The Museum of Contemporary Art Chicago and the Nasher Museum of Art at Duke University, North Carolina were voted winners of the competition following applications from 92 institutions in 15 countries across the world featuring a what Sotheby’s described as “a diverse range of artists in terms of geography, race, gender, and sexuality”.
The winning exhibitions are Many Tongues: Art, Language, and Revolution in the Middle East and South Asia in Chicago and Pop América: 1965-1975 at Duke University.
The prize will be officially awarded by the Sotheby’s International Council at a celebratory dinner in New York on November 3.
Chairman and executive vice president of Sotheby’s Allan Schwartzman said: “Each of the exhibitions we selected is dedicated to artists who, until recently, would have been considered peripheral to the mainstream story of the history of art, each representing a different cultural heritage and perspective. The exhibitions all originate at American museums, but are dedicated to art from around the world.”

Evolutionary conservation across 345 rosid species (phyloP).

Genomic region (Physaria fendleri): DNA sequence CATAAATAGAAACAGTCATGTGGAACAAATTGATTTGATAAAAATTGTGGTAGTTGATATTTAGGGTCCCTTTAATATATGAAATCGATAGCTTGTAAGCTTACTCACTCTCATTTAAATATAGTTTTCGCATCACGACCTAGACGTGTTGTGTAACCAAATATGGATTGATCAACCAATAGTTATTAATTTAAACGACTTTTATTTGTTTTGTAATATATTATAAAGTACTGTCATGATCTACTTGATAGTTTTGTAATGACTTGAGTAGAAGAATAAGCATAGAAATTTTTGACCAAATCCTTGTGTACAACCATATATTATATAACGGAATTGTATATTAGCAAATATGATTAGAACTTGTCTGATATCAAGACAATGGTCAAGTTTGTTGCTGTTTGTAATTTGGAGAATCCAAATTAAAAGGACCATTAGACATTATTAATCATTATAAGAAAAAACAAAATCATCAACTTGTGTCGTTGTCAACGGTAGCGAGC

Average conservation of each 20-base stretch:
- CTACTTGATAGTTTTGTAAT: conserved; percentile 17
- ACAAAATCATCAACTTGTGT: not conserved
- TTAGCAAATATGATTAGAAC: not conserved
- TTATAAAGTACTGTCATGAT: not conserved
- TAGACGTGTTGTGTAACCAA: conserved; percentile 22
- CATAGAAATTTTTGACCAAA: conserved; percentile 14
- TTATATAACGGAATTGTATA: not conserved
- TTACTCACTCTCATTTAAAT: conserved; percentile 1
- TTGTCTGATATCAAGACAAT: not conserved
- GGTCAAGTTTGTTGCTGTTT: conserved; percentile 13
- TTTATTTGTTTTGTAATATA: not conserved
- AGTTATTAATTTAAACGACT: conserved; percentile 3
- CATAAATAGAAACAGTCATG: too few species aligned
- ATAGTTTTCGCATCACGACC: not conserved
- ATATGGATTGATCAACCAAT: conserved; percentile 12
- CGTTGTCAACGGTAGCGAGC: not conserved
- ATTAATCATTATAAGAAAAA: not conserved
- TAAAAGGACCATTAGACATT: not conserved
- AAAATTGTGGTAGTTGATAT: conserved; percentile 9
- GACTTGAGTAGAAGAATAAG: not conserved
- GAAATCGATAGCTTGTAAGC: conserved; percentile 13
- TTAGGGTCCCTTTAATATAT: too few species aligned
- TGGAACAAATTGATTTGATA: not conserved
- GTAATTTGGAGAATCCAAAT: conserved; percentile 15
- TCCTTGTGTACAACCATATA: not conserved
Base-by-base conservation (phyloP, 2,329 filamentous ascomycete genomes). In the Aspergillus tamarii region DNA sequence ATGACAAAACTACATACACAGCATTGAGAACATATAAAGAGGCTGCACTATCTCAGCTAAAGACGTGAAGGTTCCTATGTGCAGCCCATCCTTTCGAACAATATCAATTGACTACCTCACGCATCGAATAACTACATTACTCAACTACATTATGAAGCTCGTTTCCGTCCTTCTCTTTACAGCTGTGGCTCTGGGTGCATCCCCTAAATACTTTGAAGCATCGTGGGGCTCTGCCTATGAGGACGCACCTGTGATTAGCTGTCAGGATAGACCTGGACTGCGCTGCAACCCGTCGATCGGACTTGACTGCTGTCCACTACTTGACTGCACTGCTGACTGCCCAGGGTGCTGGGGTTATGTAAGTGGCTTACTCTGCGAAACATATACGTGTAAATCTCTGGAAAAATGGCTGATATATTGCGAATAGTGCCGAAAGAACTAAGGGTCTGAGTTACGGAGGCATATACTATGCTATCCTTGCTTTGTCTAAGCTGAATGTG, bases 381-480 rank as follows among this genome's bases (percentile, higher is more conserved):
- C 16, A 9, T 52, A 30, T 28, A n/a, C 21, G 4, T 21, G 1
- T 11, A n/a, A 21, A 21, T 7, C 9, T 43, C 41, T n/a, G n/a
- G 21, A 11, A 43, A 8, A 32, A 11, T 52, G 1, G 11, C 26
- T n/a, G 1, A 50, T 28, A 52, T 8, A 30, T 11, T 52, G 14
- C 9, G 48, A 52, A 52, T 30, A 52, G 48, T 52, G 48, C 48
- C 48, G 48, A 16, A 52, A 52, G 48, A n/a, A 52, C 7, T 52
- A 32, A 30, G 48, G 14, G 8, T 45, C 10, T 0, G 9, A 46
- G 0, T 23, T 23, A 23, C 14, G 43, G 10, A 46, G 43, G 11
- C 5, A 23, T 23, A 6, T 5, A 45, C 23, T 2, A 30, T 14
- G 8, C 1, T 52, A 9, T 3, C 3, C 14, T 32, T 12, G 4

Three runners-up will receive $10,000 each. These are:
Ree Morton: The Plant That Heals May Also Poison at the Institute of Contemporary Art, University of Pennsylvania in Philadelphia (September-December 2018)
Augusta Savage: Artist-Community-Activist at the Cummer Museum of Art & Gardens in Jacksonville, Florida (October 2018-April 2019)
Native North America at Crystal Bridges Museum of American Art in Bentonville, Arkansas (October 2018-January 2019)
Among the judges were Arts Council England chairman Sir Nicholas Serota and Okwui Enwezor, director of the Haus der Kunst museum in Munich.
Launched in May this year, the Sotheby’s Prize will become an annual award to support and encourage museums to break new ground.